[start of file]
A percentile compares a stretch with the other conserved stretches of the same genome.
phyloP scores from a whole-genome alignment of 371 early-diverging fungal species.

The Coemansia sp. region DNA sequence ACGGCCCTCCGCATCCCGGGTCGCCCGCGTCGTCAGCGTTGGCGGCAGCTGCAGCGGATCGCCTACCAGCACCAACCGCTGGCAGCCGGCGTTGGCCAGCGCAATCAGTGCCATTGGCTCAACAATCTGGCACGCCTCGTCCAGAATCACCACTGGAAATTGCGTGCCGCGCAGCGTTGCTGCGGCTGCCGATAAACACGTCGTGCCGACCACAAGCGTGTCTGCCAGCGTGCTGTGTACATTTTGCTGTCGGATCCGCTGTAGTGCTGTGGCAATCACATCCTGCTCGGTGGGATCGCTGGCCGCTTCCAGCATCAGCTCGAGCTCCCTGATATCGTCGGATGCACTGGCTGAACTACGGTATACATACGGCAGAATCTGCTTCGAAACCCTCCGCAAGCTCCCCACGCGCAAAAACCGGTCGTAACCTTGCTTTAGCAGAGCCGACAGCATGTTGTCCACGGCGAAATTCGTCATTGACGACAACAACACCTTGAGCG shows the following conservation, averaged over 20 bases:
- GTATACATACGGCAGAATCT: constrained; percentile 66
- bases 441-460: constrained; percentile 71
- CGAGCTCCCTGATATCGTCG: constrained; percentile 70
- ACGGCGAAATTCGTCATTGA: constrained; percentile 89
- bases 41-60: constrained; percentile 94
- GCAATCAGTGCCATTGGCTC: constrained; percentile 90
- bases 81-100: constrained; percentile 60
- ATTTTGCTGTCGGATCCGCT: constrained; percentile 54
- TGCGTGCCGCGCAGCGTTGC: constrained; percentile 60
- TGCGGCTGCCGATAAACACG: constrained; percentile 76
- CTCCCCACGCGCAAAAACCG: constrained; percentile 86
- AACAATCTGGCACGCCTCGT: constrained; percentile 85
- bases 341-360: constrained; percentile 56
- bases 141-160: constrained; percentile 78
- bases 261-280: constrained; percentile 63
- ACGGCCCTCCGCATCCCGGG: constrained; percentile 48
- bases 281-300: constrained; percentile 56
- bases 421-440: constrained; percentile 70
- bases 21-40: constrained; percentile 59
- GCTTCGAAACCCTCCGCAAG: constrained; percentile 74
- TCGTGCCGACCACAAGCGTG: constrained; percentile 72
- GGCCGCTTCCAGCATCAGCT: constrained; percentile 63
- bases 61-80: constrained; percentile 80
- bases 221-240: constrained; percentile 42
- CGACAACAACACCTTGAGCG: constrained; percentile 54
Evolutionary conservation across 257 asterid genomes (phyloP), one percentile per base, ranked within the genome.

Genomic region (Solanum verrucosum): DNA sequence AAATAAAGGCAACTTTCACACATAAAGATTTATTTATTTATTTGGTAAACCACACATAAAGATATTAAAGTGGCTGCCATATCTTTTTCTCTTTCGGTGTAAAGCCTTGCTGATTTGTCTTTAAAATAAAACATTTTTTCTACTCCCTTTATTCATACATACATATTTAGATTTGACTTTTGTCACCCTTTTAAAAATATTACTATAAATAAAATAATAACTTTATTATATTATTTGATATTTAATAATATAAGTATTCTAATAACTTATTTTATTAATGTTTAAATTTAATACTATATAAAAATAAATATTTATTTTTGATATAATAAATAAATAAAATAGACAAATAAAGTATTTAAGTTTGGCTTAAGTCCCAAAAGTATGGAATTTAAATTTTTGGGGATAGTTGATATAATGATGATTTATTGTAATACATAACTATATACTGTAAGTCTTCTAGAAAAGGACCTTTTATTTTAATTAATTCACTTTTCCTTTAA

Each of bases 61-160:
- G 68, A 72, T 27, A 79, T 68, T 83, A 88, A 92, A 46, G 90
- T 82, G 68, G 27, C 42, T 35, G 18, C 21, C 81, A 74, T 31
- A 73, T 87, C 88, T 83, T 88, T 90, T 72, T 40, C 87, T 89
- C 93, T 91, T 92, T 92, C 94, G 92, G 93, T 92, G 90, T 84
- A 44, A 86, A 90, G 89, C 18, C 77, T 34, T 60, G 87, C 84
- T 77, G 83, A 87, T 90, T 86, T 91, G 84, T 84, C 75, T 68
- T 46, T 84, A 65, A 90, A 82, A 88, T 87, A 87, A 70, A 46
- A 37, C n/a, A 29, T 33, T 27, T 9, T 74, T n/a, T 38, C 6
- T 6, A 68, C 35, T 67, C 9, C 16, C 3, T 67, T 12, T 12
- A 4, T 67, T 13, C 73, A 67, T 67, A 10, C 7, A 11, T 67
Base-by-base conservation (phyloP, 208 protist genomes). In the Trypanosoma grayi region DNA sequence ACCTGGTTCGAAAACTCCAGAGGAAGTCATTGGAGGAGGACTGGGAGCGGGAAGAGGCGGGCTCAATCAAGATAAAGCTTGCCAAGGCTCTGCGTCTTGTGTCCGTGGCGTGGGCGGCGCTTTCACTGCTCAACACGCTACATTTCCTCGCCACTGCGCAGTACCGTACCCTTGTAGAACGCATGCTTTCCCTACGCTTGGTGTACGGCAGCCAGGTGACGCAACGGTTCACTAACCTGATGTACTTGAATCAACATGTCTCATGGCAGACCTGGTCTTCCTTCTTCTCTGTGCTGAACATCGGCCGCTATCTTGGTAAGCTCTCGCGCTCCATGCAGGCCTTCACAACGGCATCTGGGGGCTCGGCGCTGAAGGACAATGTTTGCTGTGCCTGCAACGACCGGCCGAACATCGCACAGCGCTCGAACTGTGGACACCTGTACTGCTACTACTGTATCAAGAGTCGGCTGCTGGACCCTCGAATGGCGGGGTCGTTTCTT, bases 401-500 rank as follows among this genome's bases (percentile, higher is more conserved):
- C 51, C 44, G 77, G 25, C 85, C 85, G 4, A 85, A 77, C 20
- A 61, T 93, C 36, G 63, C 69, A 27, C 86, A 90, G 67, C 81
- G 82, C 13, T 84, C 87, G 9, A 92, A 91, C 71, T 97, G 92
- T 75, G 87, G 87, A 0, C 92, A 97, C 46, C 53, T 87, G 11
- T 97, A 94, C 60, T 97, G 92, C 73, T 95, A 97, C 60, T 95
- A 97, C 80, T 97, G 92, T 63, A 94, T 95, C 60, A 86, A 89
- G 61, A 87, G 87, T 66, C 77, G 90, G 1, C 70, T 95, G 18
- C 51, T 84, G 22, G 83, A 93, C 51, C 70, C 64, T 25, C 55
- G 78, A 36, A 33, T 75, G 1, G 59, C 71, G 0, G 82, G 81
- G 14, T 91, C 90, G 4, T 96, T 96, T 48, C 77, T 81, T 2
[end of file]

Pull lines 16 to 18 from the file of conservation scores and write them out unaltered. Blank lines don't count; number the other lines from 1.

- bases 341-360: constrained; percentile 56
- bases 141-160: constrained; percentile 78
- bases 261-280: constrained; percentile 63